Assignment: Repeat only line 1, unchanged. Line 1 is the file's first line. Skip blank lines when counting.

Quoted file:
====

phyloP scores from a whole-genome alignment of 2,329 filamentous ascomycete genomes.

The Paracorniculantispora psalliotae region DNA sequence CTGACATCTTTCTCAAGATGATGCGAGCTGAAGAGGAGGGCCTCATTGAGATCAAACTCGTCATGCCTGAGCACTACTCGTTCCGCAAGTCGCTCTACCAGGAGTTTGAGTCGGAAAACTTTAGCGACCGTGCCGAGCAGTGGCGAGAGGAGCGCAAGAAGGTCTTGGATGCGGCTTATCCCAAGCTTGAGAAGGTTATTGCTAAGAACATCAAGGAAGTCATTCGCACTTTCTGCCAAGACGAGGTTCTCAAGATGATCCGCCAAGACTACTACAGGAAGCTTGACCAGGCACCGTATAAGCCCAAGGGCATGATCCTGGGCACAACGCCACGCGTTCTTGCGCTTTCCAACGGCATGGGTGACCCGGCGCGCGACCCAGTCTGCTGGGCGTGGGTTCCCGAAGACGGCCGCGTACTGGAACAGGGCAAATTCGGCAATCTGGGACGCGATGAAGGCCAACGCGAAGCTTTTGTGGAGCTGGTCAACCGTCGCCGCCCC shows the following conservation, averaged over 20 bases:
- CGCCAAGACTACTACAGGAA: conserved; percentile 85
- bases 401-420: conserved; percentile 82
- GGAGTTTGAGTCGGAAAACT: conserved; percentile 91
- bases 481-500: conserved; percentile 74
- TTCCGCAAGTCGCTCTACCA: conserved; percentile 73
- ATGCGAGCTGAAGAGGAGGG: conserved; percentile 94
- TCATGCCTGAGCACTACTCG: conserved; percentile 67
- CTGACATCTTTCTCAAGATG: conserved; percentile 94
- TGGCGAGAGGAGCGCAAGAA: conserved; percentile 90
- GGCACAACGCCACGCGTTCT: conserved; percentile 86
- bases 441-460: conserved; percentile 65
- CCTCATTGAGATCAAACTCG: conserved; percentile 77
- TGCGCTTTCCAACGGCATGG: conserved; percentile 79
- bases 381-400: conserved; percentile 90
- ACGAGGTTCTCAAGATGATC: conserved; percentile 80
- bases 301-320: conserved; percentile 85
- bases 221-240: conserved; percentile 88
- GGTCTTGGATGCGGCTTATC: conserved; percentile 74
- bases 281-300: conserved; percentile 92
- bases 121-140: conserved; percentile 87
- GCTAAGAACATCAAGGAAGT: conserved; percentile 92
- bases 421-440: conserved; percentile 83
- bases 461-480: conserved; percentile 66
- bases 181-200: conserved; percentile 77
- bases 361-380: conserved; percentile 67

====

phyloP scores from a whole-genome alignment of 2,329 filamentous ascomycete genomes.